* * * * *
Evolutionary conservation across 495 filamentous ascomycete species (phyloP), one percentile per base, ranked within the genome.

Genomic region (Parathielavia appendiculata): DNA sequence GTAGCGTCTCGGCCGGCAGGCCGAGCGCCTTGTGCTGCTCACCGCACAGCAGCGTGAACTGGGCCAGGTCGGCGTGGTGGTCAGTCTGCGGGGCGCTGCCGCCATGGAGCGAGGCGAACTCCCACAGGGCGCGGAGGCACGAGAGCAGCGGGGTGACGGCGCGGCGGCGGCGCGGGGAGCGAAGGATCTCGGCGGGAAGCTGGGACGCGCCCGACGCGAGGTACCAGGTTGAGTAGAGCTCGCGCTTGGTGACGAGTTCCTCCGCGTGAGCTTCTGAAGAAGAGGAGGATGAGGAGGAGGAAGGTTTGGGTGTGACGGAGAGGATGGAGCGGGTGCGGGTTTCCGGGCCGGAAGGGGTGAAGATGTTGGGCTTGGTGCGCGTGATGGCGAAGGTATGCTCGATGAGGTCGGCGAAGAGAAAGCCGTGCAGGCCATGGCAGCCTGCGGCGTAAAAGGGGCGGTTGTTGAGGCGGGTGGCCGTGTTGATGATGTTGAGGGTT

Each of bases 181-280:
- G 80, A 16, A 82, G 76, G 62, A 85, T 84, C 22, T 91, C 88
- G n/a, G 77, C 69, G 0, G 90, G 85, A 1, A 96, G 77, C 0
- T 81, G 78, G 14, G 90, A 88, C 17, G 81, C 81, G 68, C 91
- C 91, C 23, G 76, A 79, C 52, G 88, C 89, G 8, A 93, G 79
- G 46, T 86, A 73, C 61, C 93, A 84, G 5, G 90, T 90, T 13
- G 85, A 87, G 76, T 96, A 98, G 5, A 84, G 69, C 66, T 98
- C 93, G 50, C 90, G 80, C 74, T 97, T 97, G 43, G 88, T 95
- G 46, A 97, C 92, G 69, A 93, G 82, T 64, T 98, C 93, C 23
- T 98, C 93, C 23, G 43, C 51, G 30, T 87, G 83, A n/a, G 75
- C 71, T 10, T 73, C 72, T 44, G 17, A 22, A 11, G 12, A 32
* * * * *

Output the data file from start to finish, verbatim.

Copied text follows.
Evolutionary conservation across 495 filamentous ascomycete species (phyloP), one percentile per base, ranked within the genome.

Genomic region (Parathielavia appendiculata): DNA sequence GTAGCGTCTCGGCCGGCAGGCCGAGCGCCTTGTGCTGCTCACCGCACAGCAGCGTGAACTGGGCCAGGTCGGCGTGGTGGTCAGTCTGCGGGGCGCTGCCGCCATGGAGCGAGGCGAACTCCCACAGGGCGCGGAGGCACGAGAGCAGCGGGGTGACGGCGCGGCGGCGGCGCGGGGAGCGAAGGATCTCGGCGGGAAGCTGGGACGCGCCCGACGCGAGGTACCAGGTTGAGTAGAGCTCGCGCTTGGTGACGAGTTCCTCCGCGTGAGCTTCTGAAGAAGAGGAGGATGAGGAGGAGGAAGGTTTGGGTGTGACGGAGAGGATGGAGCGGGTGCGGGTTTCCGGGCCGGAAGGGGTGAAGATGTTGGGCTTGGTGCGCGTGATGGCGAAGGTATGCTCGATGAGGTCGGCGAAGAGAAAGCCGTGCAGGCCATGGCAGCCTGCGGCGTAAAAGGGGCGGTTGTTGAGGCGGGTGGCCGTGTTGATGATGTTGAGGGTT

Each of bases 181-280:
- G 80, A 16, A 82, G 76, G 62, A 85, T 84, C 22, T 91, C 88
- G n/a, G 77, C 69, G 0, G 90, G 85, A 1, A 96, G 77, C 0
- T 81, G 78, G 14, G 90, A 88, C 17, G 81, C 81, G 68, C 91
- C 91, C 23, G 76, A 79, C 52, G 88, C 89, G 8, A 93, G 79
- G 46, T 86, A 73, C 61, C 93, A 84, G 5, G 90, T 90, T 13
- G 85, A 87, G 76, T 96, A 98, G 5, A 84, G 69, C 66, T 98
- C 93, G 50, C 90, G 80, C 74, T 97, T 97, G 43, G 88, T 95
- G 46, A 97, C 92, G 69, A 93, G 82, T 64, T 98, C 93, C 23
- T 98, C 93, C 23, G 43, C 51, G 30, T 87, G 83, A n/a, G 75
- C 71, T 10, T 73, C 72, T 44, G 17, A 22, A 11, G 12, A 32